City Pays Late Utility Bills
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It's a simple proposition: if you don't pay your utility bills, your utilities get shut off. But it gets complicated when the person in charge of 70 apartments doesn't pay his bills. That's the problem at Sacramento's Cypress Gardens Apartments.
The apartments are generally clean, neat and well maintained. It seems like an attractive place to live. Now, however, residents are coping without lights, air conditioning or hot water. Tenants thought it was an equipment problem, but it turned out PG&E and SMUD shut off service because the landlord didn't pay.
Twice now in the past four months, the city of Sacramento has stepped in to pay the utilities because the landlord wouldn't. "Unfortunately we found out about this a day late," said Josh Pino of the Sacramento Code Action Team. "The utilities were shut off yesterday and it's going to take us a day or so to get them turned back on."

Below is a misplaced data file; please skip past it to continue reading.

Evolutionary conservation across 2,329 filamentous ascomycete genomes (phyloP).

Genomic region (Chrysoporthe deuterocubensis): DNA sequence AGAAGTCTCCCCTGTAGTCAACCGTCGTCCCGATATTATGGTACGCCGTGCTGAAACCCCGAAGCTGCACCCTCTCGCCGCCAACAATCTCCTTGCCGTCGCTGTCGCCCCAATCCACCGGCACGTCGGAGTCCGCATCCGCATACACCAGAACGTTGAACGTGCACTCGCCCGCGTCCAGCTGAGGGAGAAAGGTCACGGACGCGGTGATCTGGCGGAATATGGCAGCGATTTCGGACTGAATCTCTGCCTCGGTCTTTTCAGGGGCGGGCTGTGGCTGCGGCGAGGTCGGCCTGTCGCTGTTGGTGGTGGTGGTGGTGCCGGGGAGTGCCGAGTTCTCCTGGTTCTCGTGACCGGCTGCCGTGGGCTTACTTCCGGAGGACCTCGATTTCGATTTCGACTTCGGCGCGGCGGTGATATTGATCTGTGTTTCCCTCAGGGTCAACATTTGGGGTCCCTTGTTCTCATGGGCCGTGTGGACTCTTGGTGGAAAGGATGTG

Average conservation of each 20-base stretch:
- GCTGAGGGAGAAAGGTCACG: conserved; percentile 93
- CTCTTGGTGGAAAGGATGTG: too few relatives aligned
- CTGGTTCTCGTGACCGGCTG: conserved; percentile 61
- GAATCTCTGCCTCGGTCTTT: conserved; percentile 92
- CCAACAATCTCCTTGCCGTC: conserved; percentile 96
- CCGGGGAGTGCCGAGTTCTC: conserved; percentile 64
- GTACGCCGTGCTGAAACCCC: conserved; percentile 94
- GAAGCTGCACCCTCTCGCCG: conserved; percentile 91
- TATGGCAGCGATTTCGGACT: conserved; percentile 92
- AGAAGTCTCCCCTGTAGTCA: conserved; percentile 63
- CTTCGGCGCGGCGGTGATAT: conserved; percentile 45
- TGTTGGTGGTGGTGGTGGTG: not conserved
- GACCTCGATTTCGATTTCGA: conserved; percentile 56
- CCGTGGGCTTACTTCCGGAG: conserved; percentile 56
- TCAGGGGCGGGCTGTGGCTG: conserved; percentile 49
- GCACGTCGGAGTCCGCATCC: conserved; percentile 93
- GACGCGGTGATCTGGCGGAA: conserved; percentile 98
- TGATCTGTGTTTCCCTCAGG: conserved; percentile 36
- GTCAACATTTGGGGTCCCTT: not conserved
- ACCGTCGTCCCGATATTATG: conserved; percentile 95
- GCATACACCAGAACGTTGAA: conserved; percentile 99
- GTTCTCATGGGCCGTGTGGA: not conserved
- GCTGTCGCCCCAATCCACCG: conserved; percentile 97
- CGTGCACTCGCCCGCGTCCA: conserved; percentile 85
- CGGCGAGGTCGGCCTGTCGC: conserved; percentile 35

News10 asked property owner Darryl Robida why, with an estimated $30,000 in monthly rental income, he can't keep on top of the utilities. "Oh yeah, it's a mix-up," said Robida. "Accounting and numbers and stuff."
Tenants are unsympathetic. "No hot water, so I don't know what he thinks. We have kids and we need that water," said tenant Valentina Rodriguez.
Although the situation seems dire, there may be light at the end of the tunnel for the tenants of the Cypress Gardens apartments. Robida says his landlording days are over. The Cypress Gardens apartments are for sale. "I'm going on to bigger and better things," said Robida.
Meanwhile, the City of Sacramento is going to court to get a responsible caretaker appointed, until a buyer is found. When the apartment complex is sold, the city will recover the roughly $50,000 spent on delinquent utility bills.
(This story was provided by News10 KXTV Sacramento.)